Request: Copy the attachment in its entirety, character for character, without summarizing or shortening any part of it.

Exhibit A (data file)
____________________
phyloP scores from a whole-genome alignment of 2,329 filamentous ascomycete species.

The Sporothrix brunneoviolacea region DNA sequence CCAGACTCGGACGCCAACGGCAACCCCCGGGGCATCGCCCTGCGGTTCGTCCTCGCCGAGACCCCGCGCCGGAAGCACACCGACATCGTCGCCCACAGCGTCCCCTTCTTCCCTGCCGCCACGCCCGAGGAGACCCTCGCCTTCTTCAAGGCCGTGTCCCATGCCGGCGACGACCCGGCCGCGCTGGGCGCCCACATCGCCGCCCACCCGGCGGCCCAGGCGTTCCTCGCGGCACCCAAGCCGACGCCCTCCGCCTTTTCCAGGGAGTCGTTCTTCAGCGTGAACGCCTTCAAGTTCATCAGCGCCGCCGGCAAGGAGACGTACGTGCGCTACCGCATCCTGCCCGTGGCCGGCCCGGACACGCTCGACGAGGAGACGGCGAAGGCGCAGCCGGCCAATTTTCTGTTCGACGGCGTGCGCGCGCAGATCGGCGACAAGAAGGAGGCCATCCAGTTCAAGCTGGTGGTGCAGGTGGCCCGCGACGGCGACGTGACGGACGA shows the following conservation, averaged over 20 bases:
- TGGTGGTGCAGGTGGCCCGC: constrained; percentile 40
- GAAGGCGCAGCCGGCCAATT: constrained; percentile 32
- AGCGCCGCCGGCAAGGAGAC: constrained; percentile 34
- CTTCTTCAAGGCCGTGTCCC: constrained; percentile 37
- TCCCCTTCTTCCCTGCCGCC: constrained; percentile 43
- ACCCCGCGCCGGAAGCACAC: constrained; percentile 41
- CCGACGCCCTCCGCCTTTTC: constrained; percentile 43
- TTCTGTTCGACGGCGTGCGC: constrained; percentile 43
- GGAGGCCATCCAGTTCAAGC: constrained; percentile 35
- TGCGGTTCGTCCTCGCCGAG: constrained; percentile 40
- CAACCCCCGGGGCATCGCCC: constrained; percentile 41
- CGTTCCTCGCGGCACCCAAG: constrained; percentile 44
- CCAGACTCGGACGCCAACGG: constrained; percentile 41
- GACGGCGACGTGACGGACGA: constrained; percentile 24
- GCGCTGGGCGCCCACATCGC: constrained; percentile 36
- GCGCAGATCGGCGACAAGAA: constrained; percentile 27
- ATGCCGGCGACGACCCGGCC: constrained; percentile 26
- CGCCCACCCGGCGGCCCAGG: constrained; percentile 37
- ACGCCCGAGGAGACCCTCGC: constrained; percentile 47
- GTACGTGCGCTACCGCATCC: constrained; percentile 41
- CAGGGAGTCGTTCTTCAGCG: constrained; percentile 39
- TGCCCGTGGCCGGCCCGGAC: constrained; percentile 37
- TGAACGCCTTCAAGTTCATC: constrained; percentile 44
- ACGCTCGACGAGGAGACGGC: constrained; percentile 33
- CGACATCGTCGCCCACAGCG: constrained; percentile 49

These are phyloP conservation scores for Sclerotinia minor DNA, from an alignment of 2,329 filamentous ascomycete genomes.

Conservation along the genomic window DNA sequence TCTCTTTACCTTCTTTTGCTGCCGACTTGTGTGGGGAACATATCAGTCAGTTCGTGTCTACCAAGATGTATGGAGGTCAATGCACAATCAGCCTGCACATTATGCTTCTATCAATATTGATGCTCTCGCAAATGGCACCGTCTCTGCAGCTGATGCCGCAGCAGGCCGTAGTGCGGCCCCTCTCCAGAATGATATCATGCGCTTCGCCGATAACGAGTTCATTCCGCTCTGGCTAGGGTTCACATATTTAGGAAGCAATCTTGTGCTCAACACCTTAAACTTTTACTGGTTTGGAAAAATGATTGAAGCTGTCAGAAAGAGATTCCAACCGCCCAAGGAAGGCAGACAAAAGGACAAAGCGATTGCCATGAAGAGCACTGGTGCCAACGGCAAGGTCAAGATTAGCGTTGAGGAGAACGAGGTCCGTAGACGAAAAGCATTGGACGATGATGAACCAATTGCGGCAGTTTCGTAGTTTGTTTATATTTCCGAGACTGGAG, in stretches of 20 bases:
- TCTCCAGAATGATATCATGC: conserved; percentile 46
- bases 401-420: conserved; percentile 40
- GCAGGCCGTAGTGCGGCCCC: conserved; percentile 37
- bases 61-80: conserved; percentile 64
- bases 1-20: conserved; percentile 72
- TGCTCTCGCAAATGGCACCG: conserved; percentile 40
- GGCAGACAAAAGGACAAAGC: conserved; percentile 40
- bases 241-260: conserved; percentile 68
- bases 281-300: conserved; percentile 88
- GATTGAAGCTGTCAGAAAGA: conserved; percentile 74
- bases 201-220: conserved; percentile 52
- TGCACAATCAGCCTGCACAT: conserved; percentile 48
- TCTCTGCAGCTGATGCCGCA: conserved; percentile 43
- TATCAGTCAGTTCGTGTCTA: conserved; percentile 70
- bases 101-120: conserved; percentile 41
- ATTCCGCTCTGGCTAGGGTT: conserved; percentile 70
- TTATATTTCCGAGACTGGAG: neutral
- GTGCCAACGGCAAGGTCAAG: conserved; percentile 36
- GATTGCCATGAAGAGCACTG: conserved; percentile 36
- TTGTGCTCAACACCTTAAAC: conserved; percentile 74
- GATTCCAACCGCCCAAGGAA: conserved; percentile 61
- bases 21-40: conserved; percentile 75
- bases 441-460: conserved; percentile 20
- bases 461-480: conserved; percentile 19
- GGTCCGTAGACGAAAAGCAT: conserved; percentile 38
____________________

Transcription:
phyloP scores from a whole-genome alignment of 2,329 filamentous ascomycete species.

The Sporothrix brunneoviolacea region DNA sequence CCAGACTCGGACGCCAACGGCAACCCCCGGGGCATCGCCCTGCGGTTCGTCCTCGCCGAGACCCCGCGCCGGAAGCACACCGACATCGTCGCCCACAGCGTCCCCTTCTTCCCTGCCGCCACGCCCGAGGAGACCCTCGCCTTCTTCAAGGCCGTGTCCCATGCCGGCGACGACCCGGCCGCGCTGGGCGCCCACATCGCCGCCCACCCGGCGGCCCAGGCGTTCCTCGCGGCACCCAAGCCGACGCCCTCCGCCTTTTCCAGGGAGTCGTTCTTCAGCGTGAACGCCTTCAAGTTCATCAGCGCCGCCGGCAAGGAGACGTACGTGCGCTACCGCATCCTGCCCGTGGCCGGCCCGGACACGCTCGACGAGGAGACGGCGAAGGCGCAGCCGGCCAATTTTCTGTTCGACGGCGTGCGCGCGCAGATCGGCGACAAGAAGGAGGCCATCCAGTTCAAGCTGGTGGTGCAGGTGGCCCGCGACGGCGACGTGACGGACGA shows the following conservation, averaged over 20 bases:
- TGGTGGTGCAGGTGGCCCGC: constrained; percentile 40
- GAAGGCGCAGCCGGCCAATT: constrained; percentile 32
- AGCGCCGCCGGCAAGGAGAC: constrained; percentile 34
- CTTCTTCAAGGCCGTGTCCC: constrained; percentile 37
- TCCCCTTCTTCCCTGCCGCC: constrained; percentile 43
- ACCCCGCGCCGGAAGCACAC: constrained; percentile 41
- CCGACGCCCTCCGCCTTTTC: constrained; percentile 43
- TTCTGTTCGACGGCGTGCGC: constrained; percentile 43
- GGAGGCCATCCAGTTCAAGC: constrained; percentile 35
- TGCGGTTCGTCCTCGCCGAG: constrained; percentile 40
- CAACCCCCGGGGCATCGCCC: constrained; percentile 41
- CGTTCCTCGCGGCACCCAAG: constrained; percentile 44
- CCAGACTCGGACGCCAACGG: constrained; percentile 41
- GACGGCGACGTGACGGACGA: constrained; percentile 24
- GCGCTGGGCGCCCACATCGC: constrained; percentile 36
- GCGCAGATCGGCGACAAGAA: constrained; percentile 27
- ATGCCGGCGACGACCCGGCC: constrained; percentile 26
- CGCCCACCCGGCGGCCCAGG: constrained; percentile 37
- ACGCCCGAGGAGACCCTCGC: constrained; percentile 47
- GTACGTGCGCTACCGCATCC: constrained; percentile 41
- CAGGGAGTCGTTCTTCAGCG: constrained; percentile 39
- TGCCCGTGGCCGGCCCGGAC: constrained; percentile 37
- TGAACGCCTTCAAGTTCATC: constrained; percentile 44
- ACGCTCGACGAGGAGACGGC: constrained; percentile 33
- CGACATCGTCGCCCACAGCG: constrained; percentile 49

These are phyloP conservation scores for Sclerotinia minor DNA, from an alignment of 2,329 filamentous ascomycete genomes.

Conservation along the genomic window DNA sequence TCTCTTTACCTTCTTTTGCTGCCGACTTGTGTGGGGAACATATCAGTCAGTTCGTGTCTACCAAGATGTATGGAGGTCAATGCACAATCAGCCTGCACATTATGCTTCTATCAATATTGATGCTCTCGCAAATGGCACCGTCTCTGCAGCTGATGCCGCAGCAGGCCGTAGTGCGGCCCCTCTCCAGAATGATATCATGCGCTTCGCCGATAACGAGTTCATTCCGCTCTGGCTAGGGTTCACATATTTAGGAAGCAATCTTGTGCTCAACACCTTAAACTTTTACTGGTTTGGAAAAATGATTGAAGCTGTCAGAAAGAGATTCCAACCGCCCAAGGAAGGCAGACAAAAGGACAAAGCGATTGCCATGAAGAGCACTGGTGCCAACGGCAAGGTCAAGATTAGCGTTGAGGAGAACGAGGTCCGTAGACGAAAAGCATTGGACGATGATGAACCAATTGCGGCAGTTTCGTAGTTTGTTTATATTTCCGAGACTGGAG, in stretches of 20 bases:
- TCTCCAGAATGATATCATGC: conserved; percentile 46
- bases 401-420: conserved; percentile 40
- GCAGGCCGTAGTGCGGCCCC: conserved; percentile 37
- bases 61-80: conserved; percentile 64
- bases 1-20: conserved; percentile 72
- TGCTCTCGCAAATGGCACCG: conserved; percentile 40
- GGCAGACAAAAGGACAAAGC: conserved; percentile 40
- bases 241-260: conserved; percentile 68
- bases 281-300: conserved; percentile 88
- GATTGAAGCTGTCAGAAAGA: conserved; percentile 74
- bases 201-220: conserved; percentile 52
- TGCACAATCAGCCTGCACAT: conserved; percentile 48
- TCTCTGCAGCTGATGCCGCA: conserved; percentile 43
- TATCAGTCAGTTCGTGTCTA: conserved; percentile 70
- bases 101-120: conserved; percentile 41
- ATTCCGCTCTGGCTAGGGTT: conserved; percentile 70
- TTATATTTCCGAGACTGGAG: neutral
- GTGCCAACGGCAAGGTCAAG: conserved; percentile 36
- GATTGCCATGAAGAGCACTG: conserved; percentile 36
- TTGTGCTCAACACCTTAAAC: conserved; percentile 74
- GATTCCAACCGCCCAAGGAA: conserved; percentile 61
- bases 21-40: conserved; percentile 75
- bases 441-460: conserved; percentile 20
- bases 461-480: conserved; percentile 19
- GGTCCGTAGACGAAAAGCAT: conserved; percentile 38